• 76. Content Quality Consistency• Dramatic improvement in consistency• Huge reduction in revision work• Greater ability to scale
  • 77. Issue #7Lack of Process DocumentationBeing really good at what you do doesn’t mean youare prepared to teach others to be good too.If you plan on growing in the future, take the time toanalyze and document what you do and how you doit!
  • 78. Lack of Process DocumentationBeing really good at what you dodoesn’t mean you are prepared toteach others to be good too.
  • 79. Lack of Process DocumentationIf you plan on growing in thefuture, take the time to analyze anddocument what you do and how youdo it!
  • 80. Lack of Process DocumentationAdded a dedicated person tooversee the process developmentand documentation process.
  • 81. IssueLack of HR IdentityThe day-to-day environment of a larger organizationis quite a bit different than that of a boutiqueconsultancy.Being great at what you do doesn’t necessarilytranslate into a situation that’s a fit.
  • 82. Lack of HR IdentityThe day-to-day environment of alarger organization is quite a bitdifferent than that of a boutiqueconsultancy.
  • 83. Lack of HR IdentityBeing great at what you do doesn’tnecessarily translate into a situationthat’s a fit.
  • 84. Lack of HR IdentityTook the time to identify those in theorganization who had the right personality traits
  • 85. Lack of HR IdentityFound them positions that best matchedtheir skill sets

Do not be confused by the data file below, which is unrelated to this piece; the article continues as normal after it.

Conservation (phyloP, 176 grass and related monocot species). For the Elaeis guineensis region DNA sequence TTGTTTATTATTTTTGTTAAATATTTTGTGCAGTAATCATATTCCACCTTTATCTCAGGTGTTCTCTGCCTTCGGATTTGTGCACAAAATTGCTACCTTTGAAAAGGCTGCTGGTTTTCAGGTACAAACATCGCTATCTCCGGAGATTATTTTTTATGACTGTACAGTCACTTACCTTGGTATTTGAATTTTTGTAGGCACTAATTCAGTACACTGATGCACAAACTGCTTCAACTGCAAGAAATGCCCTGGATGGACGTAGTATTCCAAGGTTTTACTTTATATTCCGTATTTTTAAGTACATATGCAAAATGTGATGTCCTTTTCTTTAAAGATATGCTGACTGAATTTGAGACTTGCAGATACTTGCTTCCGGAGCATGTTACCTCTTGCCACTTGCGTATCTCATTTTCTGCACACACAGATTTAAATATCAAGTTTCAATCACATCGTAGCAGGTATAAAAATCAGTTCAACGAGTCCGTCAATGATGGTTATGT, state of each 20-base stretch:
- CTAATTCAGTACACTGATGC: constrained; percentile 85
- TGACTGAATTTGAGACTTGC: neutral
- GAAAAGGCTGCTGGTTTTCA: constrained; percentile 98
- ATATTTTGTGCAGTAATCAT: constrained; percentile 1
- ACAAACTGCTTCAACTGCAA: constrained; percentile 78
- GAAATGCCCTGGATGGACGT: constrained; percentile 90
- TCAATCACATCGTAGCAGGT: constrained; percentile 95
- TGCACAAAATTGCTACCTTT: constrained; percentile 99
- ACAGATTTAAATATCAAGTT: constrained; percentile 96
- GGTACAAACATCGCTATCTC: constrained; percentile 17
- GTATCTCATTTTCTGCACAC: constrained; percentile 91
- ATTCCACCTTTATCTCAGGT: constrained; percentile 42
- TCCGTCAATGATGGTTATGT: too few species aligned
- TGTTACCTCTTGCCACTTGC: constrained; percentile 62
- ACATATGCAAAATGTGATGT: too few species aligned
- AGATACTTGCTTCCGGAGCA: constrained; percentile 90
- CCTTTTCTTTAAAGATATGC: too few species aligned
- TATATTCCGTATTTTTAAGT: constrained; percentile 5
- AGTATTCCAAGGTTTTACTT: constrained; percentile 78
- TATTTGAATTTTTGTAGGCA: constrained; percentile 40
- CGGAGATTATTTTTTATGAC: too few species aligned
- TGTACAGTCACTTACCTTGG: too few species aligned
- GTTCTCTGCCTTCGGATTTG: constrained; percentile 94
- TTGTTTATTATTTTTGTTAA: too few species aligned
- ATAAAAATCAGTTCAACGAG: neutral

• 86. Lack of HR IdentityEmpowered them to go find and hire themselves
  • 87. Benefits• Better ability to address all marketing goals• Higher level of agility• Greater level of top-down transparency• Better ideas• Happier employees
  • 88. Lack of HR IdentityA super awesome, dedicatedstaff that kicks ass!
  • 89. IssuePracticing What We PreachThe cobbler’s children often have no shoes.
  • 90. Practicing What We PreachThe cobbler’s children oftenhave no shoes.
  • 91. Practicing What We PreachBuilt a dedicated internalmarketing team
  • 92. Practicing What We PreachMade the commitment to growour company only using themethodologies we preach
  • 93. Practicing What We PreachUse ourselves to R&D newproducts and workflows
  • 94. Benefits• Better ability to address all marketing goals• Higher level of agility• Greater level of top-down transparency• Better ideas• Happier employees
  • 95. Practicing What We PreachWe’ve seen massive increases in:Overall brand awareness
  • 96. Practicing What We PreachWe’ve seen massive increases in:Size of our own audience
  • 97. Practicing What We PreachWe’ve seen massive increases in:Flow of quality leads
  • 98. Practicing What We PreachWe’ve seen massive increases in:Actual new business
  • 99. Change and Chaos is Good
  • 100. Complacency is the kiss of death
  • 101. Never stop innovating and iterating
  • 102. Greg Boser President BlueGlass Interactivehttp://www.blueglass.com @GregBoser